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A strange use of のに

jaspion

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I was watching a movie and this sentence showed up: "作家に経験がないのにいい作品は作れないのよ。" Through the context (this line was spoken by an editor talking to an author that had no experience in the subject they were writing about) I know this has to mean "An author who has no experience cannot make a good work".

I felt I had an good grasp on のに meaning something like "although" or "despite", and that a sentence constructed as AのにB meant that despite A being logically expected, B happened. But this sentence does not fit that. I did ask elsewhere about this and was told that you could just "negate" what comes after のに and the sentence will work fine as the "opposite" of. Of course, I know this is natural because it was said by a Japanese person in a Japanese movie but I cannot wrap my head around it. I know I'm not supposed to translate it, but it reads like "Although an author has no experience, he/she cannot make a good work". It just seems like a weird way to phrase it at all; why not use 経験がない作家にはいい作品が作れないのよ, or use a conditional?

Can someone enlighten me? Any help would be good. I cannot find resources explaining this "のに" usage either because most only talk about the "normal" usage of のに.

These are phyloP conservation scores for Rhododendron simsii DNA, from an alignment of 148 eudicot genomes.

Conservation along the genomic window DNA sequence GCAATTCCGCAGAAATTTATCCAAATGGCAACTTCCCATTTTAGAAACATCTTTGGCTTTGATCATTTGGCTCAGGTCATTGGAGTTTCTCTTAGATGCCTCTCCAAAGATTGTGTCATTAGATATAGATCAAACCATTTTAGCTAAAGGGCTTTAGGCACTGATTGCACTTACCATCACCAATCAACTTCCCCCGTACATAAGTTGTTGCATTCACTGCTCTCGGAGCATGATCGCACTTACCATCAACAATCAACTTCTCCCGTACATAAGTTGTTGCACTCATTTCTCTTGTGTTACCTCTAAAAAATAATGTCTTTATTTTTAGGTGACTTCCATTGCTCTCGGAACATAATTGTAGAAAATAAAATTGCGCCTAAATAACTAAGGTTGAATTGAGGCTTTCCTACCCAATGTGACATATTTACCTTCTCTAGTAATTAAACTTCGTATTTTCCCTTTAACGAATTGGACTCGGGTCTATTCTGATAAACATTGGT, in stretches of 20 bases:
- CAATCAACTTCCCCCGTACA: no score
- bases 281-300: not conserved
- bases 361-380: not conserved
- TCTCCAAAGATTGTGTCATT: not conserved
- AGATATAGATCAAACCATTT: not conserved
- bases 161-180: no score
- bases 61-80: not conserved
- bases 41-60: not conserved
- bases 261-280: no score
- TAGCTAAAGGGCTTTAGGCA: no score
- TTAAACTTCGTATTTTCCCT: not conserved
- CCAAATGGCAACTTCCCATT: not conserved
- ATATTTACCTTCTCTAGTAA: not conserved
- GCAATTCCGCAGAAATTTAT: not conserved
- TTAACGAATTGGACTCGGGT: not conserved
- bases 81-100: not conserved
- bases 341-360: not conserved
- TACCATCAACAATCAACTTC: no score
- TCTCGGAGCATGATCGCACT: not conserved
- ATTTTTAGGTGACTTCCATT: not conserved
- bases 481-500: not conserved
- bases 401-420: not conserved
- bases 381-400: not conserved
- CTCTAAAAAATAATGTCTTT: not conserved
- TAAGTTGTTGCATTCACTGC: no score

Toritoribe

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See the following thread.


In your example, the whole "作家に経験がないのにいい作品は作れる" is negated.
 

jaspion

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I understand the explanation, though it still reads complex to me. The cr. sentences make sense in my mind right away, however. Is context the only way to recognize the a final ない negating a whole sentence that contains のに like this?

Thank you again!

(sidenote: who would've thought there was such a similar question and so recently? I apologize. I'll be sure to look around before posting next time; I only looked for answers to this in other sites and found nothing)
 

Toritoribe

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Yes. It's really confusing, but you need to interpret the meaning from the context. See the following examples found in a corpus.

用もないのに帰ることはできない。
受け持って間もないのに、短時間で内容ある話はできない

首を締められているわけでもないのに、酸素が気管をとおって肺に入ってこない。

The whole preceding part before ない, i.e., 用もないのに帰ることはできる and 受け持って間もないのに、短時間で内容ある話はできる are negated in first two examples, respectively, but only the main verb 入ってくる is negated in the final one. It can be said that if the meaning is really ambiguous, for instance, when the both interpretations are possible, the writer/speaker wouldn't choose this expression, though.

(sidenote: who would've thought there was such a similar question and so recently? I apologize. I'll be sure to look around before posting next time; I only looked for answers to this in other sites and found nothing)
There's no need to apologize. :) I remember questions about this のに were asked repeatedly like the one linked below. It must be really confusing, especially for non-native learners, I think.

 
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